Gulzar sahab’s recent visit to Pakistan turned into a national controversy even though, in reality, it was a visit that was extremely personal and emotional. Born in Dina 78 years ago, he visited his native place for the first time 70 years later.
Being an Urdu poet himself, he had kept in touch with many writers and poets from Pakistan and would often meet them outside India. Pakistani director and friend Hasan Zia invited him to the Karachi Literature Festival and he was only too happy to accept the invitation. Vishal Bhardwaj, who he also considers his son, went along as he wanted to record a qawaali with Pakistani qawaals for his upcoming film. The artists were not being allowed to come to India, so Gulzar sahab felt that their work should be represented in our films. It was decided that they would record the song in Lahore, then visit Dina and finally go to Karachi for the literary festival. There were many stories circulated on him cutting short his visit and returning to India, but Gulzar sahab never spoke. He opens up to TOI for the first time in an interview.
Could you share details of what actually happened during your visit to Pakistan in February this year?
I left Pakistan with my father at the age of eight. During these 70 years, I had flown to Lahore only once earlier in 2004 on an emergency visa for four days to meet my mentor Ahmed Nadeem Qasmi sahab to see him in hospital as he had suffered a heart attack. But going to Dina, my birth place, was a desire I held for a long time. I had felt like going there many a times, but did not want to wash away the images in which I had lived and always feared that just like other cities of the world, there would be changes even there. I am 78 and I knew that this would probably be my last chance and I may not be able to go there again. Doing that would complete the circle for me.
I wanted to cross the Wagah border on foot. Walking on that soil I felt like I was walking to my homeland, my birthplace. The feeling was extremely intimate. Instinctively, as soon as I reached the Pakistan border, I took off my mojaris (shoes) and wanted to put my feet on the soil.
It might sound childish, but I wanted to feel the ground. My friend Hasan Zia had come to receive us from Pakistan and we could see him waving at us, while our passports were being checked. With them we first went to Lahore, where Vishal and I recorded over two nights.
During the day, we visited the streets of Lahore, but I realised that being who I am, it had become impossible for me to just walk across the street and have a bhutta (corn) with a common man. While people there love me, I was always crowded around by friends and their relatives, who had come from all over to just meet me. I was always ghira hua (surrounded) and that started disturbing me. I was lonely inside, but I could not explain that to anybody. I wanted to just have some bhutta (corn)and ask the cobbler kay mere jootay ka naap zara theek kar dein (please fix the size of my shoe). I wanted to get my shoes polished, but was not being allowed and felt the suffocation till I decided that we would go to Dina the next day.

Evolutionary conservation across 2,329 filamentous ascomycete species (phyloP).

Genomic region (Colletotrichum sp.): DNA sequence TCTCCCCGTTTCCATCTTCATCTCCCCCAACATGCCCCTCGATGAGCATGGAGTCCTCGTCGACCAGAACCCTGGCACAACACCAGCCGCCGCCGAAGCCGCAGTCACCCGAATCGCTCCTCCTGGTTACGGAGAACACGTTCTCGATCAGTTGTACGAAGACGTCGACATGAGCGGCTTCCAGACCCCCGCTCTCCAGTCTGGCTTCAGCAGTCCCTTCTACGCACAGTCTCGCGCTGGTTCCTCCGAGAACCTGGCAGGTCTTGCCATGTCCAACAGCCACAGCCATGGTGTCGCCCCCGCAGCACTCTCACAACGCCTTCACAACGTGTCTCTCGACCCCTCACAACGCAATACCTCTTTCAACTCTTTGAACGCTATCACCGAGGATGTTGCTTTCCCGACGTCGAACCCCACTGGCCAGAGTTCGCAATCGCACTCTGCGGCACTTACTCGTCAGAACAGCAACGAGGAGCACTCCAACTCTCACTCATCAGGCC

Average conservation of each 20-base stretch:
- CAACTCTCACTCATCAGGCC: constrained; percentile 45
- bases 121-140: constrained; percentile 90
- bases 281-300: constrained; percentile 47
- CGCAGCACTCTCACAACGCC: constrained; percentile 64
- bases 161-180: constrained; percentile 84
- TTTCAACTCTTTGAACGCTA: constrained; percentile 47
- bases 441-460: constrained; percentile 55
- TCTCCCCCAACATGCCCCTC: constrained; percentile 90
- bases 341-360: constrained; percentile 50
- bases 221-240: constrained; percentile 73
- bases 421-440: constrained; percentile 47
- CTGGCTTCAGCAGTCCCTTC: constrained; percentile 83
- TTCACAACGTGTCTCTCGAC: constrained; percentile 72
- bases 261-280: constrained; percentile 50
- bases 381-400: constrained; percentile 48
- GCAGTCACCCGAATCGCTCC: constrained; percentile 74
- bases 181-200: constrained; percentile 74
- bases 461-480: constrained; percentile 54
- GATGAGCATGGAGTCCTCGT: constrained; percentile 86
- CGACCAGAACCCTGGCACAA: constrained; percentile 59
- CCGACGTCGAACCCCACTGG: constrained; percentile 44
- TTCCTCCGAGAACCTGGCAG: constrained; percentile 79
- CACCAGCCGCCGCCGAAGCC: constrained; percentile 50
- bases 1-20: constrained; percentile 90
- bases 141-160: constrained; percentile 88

It was a five-hour journey to Jhelum and we set out in two cars. Vishal and Rekha were in the other car and Hasan Zia and a poet friend were in my car. I enjoyed the landscape of Pakistan and stopped en route to finally have bananas. People in Pakistan show their love to you through food and our car was filled with all kinds of non-vegetarian edibles.
My friends had a lot to talk about, but I just wanted them to not talk and let me be on my own. I had not seen so many Urdu signboards in my entire life and wanted to read each of them on the way. I was silently sitting in the car , reading and reading and had never read so much Urdu in one day. We reached Jhelum and from there, Dina station.
It was exactly the way I had left it 70 years ago, except for one small brick room now built for women. Next to the station, there were open fields, looking at which brought back many memories. I remembered one about my father when he used to go to Pahar Ganj in Delhi to bring sauda (groceries) for his hatti (shop). I wanted to go with him, but four people were holding me back and I could see just his figure standing in the train and going away. Whenever I would hear the whistle of the train or see the train, I would go to the station and wait for him. Thinking about it, I started getting more and more choked up. As it is, people around me were all talking and I was not getting a chance to be alone. The only thing I wanted at that time was silence.